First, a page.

Parliament is currently crafting a Bill which will empower law enforcement agents, such as the Zimbabwe Anti-Corruption Commission (Zacc), the Zimbabwe Republic Police (ZRP) and the Zimbabwe Revenue Authority (Zimra) to question people who exhibit great amounts of wealth.
BY VENERANDA LANGA
Justice minister Ziyambi Ziyambi presented the Money Laundering and Proceeds of Crime Amendment Bill before the National Assembly last week saying if crafted; the law will combat corruption and terrorist financing.
Ziyambi said the Bill will amend the previous Money Laundering and Proceeds of Crime Act, adding that it will also deal with issues of confiscation of properties and other assets acquired through corrupt means.
“This Bill will amend the Money Laundering and Proceeds of Crime Act [Chapter 9:24]. The background to these amendments is that they were initially effected under the Presidential Powers (Temporary Measures) (Amendment of the Money Laundering and Proceeds of Crime Act) Regulations 2018, published in Statutory Instrument 246 of 2018 on the 9th of November, 2018,” Ziyambi said.
“Clause 2 of the Bill has a provision which gives powers to Zacc, Zimra and ZRP to elicit explanations from persons who exhibit great wealth without having any apparent lawful means of obtaining such wealth. This is so as to combat money laundering, terrorist financing, tax evasion and corruption,” he said.
The Justice minister said SI 246 of 2018 which was published using section 6 of the Presidential Powers (Temporary Measures) Act had expired and so the need to craft a law to enact the provisions.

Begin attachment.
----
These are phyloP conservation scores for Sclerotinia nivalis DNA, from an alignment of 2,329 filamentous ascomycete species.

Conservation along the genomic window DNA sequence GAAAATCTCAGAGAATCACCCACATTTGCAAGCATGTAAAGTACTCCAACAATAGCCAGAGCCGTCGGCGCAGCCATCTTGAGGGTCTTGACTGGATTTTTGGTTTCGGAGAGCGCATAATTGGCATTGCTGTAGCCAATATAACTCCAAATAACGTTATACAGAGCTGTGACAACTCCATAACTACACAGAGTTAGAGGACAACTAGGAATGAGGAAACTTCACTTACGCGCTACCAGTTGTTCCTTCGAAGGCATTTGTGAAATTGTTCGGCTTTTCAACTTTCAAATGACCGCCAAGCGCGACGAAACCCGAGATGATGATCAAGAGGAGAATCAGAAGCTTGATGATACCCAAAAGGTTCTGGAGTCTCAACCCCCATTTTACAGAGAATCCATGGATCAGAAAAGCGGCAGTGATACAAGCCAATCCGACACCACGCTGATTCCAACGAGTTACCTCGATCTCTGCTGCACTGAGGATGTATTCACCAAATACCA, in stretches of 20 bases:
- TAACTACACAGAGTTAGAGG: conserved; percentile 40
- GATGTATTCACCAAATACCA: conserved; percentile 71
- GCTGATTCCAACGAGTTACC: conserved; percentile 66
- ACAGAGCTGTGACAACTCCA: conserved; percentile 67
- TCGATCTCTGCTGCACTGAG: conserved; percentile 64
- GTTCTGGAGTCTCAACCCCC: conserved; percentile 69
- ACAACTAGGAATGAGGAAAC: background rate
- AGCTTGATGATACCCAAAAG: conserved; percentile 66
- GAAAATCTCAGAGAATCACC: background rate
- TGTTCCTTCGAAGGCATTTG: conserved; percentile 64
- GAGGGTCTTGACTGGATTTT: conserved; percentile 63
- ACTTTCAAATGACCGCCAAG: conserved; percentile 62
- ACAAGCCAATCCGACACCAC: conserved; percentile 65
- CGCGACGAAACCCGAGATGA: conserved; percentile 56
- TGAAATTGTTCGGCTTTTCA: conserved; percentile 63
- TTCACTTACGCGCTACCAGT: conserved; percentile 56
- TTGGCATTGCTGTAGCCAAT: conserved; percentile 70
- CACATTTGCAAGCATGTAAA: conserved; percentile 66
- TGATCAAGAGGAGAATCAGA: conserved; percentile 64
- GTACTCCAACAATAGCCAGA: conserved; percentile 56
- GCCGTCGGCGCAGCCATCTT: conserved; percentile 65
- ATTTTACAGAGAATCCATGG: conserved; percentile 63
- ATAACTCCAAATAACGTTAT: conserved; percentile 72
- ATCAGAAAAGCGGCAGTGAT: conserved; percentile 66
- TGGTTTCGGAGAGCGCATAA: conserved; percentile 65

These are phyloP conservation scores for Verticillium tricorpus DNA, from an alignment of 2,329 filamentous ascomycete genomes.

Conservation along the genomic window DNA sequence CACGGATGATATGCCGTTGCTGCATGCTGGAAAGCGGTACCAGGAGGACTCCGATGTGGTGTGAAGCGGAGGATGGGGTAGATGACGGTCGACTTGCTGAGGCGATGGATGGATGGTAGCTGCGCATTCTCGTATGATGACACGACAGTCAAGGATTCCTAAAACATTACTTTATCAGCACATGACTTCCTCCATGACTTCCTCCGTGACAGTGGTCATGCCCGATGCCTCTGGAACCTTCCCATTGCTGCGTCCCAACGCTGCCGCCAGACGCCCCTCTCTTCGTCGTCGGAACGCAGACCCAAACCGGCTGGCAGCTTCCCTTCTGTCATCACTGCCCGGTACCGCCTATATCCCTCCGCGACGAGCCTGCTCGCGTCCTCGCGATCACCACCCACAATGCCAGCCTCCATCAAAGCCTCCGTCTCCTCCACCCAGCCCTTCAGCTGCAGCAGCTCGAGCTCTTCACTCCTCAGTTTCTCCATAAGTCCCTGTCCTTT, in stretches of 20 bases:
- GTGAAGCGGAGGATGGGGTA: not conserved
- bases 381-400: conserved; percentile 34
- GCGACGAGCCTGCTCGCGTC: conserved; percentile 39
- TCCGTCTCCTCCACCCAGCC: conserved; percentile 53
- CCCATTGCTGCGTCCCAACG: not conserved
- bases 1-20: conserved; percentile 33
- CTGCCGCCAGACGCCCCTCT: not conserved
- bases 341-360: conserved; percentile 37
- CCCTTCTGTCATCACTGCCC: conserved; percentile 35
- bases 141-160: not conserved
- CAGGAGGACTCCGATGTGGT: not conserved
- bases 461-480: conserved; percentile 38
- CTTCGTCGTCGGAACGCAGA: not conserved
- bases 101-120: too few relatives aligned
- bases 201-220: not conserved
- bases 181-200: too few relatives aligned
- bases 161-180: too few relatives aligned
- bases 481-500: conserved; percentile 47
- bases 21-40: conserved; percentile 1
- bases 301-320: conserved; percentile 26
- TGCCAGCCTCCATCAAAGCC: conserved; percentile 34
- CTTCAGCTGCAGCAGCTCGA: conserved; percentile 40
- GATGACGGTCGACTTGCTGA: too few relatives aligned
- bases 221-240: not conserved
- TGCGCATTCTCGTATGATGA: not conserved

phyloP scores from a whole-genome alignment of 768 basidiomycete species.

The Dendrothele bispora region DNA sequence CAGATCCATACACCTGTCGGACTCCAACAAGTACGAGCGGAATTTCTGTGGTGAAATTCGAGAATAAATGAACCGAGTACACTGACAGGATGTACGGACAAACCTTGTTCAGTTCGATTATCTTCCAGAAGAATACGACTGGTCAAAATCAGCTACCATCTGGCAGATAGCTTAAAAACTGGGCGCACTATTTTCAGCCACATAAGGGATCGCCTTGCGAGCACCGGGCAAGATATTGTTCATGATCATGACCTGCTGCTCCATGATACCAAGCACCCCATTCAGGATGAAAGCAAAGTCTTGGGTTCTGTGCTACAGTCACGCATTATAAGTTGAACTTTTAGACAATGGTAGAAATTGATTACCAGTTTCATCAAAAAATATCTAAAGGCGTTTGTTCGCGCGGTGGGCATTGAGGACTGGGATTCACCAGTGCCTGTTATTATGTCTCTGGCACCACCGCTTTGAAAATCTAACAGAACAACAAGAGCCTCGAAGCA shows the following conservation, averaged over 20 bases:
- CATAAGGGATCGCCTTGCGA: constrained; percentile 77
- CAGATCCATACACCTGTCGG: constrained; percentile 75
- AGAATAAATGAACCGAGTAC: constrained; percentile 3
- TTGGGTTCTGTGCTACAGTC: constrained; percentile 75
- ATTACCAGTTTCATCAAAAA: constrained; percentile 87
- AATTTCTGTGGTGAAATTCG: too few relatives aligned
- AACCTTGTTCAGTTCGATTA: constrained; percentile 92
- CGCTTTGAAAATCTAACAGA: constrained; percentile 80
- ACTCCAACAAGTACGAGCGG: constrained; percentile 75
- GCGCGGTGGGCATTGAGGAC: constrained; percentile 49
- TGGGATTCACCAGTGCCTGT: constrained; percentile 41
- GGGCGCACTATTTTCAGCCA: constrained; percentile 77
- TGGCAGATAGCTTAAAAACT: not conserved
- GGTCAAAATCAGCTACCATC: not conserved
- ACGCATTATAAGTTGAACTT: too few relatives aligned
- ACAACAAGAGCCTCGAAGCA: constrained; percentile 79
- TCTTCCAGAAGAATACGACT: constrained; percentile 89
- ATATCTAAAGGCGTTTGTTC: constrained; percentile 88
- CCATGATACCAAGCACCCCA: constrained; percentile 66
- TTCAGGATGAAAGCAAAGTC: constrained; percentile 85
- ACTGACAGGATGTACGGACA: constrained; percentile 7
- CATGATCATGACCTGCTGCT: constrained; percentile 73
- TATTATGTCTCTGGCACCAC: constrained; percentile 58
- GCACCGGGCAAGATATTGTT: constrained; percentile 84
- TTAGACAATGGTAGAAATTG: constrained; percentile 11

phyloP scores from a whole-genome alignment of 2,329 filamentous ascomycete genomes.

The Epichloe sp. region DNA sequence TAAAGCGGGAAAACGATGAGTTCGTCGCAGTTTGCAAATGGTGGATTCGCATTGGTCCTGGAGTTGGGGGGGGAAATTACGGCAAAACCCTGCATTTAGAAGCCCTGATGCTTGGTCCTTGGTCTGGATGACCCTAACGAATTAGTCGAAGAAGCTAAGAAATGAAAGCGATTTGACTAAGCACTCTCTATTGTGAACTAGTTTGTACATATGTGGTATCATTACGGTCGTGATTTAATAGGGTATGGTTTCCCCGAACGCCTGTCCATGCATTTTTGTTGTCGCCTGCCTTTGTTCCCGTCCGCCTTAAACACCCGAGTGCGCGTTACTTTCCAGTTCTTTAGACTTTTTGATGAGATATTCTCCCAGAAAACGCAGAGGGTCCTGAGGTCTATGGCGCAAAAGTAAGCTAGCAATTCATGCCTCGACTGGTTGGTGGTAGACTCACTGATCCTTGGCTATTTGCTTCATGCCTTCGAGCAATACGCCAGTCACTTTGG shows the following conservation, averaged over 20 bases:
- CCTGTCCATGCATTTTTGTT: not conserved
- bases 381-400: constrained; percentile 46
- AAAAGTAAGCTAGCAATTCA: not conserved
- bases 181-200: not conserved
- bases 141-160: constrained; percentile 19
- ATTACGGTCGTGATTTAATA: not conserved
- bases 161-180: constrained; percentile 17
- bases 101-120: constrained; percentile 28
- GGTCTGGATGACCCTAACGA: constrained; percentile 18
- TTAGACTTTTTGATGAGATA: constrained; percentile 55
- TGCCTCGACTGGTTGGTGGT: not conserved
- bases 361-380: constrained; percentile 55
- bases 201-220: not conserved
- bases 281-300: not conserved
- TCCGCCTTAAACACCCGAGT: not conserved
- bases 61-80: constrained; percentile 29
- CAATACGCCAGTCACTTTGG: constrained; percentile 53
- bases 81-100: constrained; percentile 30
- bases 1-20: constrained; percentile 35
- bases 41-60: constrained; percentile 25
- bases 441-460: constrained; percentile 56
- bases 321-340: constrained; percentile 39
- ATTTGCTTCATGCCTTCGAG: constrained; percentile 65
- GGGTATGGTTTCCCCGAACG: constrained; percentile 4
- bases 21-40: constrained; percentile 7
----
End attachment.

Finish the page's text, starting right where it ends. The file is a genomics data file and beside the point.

“The amendment will further strengthen the provisions in the law to combat corruption, money laundering and terrorist financing,” he said.
- Chamisa under fire over US$120K donation
- Mavhunga puts DeMbare into Chibuku quarterfinals
- Pension funds bet on Cabora Bassa oilfields
- Councils defy govt fire tender directive
He said a new part will be inserted in the Money Laundering and Proceeds of Crime Act providing for unexplained wealth orders issued by the High Court at the instance of Zacc, Zimra or the ZRP.
“These orders will require the addressee to explain his or her wealth and provide supporting documentation for the wealth,” he said.
The new Bill will give the High Court powers, on an ex parte application made by an enforcement authority, to make an unexplained wealth order in respect of any property if the court is satisfied that each of the requirements for the making of the order is fulfilled.
The requirements for an application of an order will include that they specify or describe the property in respect of which the order is sought, specify the person who the enforcement authority thinks holds the property — and the person specified may include a person outside Zimbabwe.
The respondent will then be required to provide a statement setting out the nature and extent of his/her interest in the property in respect of which the order is made, and explain how they obtained the property including how any costs incurred in obtaining it were met.
They will also need to detail where the property is held by the trustees of a settlement, setting out the details of the settlement.